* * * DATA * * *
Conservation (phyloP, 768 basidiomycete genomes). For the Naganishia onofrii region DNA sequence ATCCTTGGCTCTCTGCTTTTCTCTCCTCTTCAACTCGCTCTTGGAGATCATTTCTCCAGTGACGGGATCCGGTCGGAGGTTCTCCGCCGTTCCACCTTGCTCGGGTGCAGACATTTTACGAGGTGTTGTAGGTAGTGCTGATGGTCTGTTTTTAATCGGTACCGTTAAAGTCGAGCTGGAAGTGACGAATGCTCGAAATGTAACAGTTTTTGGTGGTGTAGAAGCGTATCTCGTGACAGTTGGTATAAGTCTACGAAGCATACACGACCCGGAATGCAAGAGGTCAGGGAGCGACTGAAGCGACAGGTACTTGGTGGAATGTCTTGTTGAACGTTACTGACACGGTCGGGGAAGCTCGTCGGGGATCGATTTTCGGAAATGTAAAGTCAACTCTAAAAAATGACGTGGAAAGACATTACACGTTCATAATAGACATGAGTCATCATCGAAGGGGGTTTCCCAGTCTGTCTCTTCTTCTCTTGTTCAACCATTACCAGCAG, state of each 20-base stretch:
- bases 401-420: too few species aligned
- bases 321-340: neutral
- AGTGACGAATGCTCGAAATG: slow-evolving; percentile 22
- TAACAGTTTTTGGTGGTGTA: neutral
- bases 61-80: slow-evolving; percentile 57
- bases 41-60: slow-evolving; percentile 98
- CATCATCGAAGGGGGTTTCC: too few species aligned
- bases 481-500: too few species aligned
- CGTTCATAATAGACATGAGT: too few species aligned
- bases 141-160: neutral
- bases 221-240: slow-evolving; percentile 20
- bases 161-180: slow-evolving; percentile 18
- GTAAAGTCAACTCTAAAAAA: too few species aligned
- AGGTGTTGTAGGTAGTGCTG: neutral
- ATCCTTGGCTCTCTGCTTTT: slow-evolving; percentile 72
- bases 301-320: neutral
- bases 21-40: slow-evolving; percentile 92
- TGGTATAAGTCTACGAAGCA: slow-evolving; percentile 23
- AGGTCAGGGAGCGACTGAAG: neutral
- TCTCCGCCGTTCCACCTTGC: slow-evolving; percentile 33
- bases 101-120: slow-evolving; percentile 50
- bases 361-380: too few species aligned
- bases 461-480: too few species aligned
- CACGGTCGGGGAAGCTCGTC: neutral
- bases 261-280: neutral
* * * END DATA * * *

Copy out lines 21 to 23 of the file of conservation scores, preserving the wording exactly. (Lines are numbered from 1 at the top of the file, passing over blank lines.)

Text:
- TCTCCGCCGTTCCACCTTGC: slow-evolving; percentile 33
- bases 101-120: slow-evolving; percentile 50
- bases 361-380: too few species aligned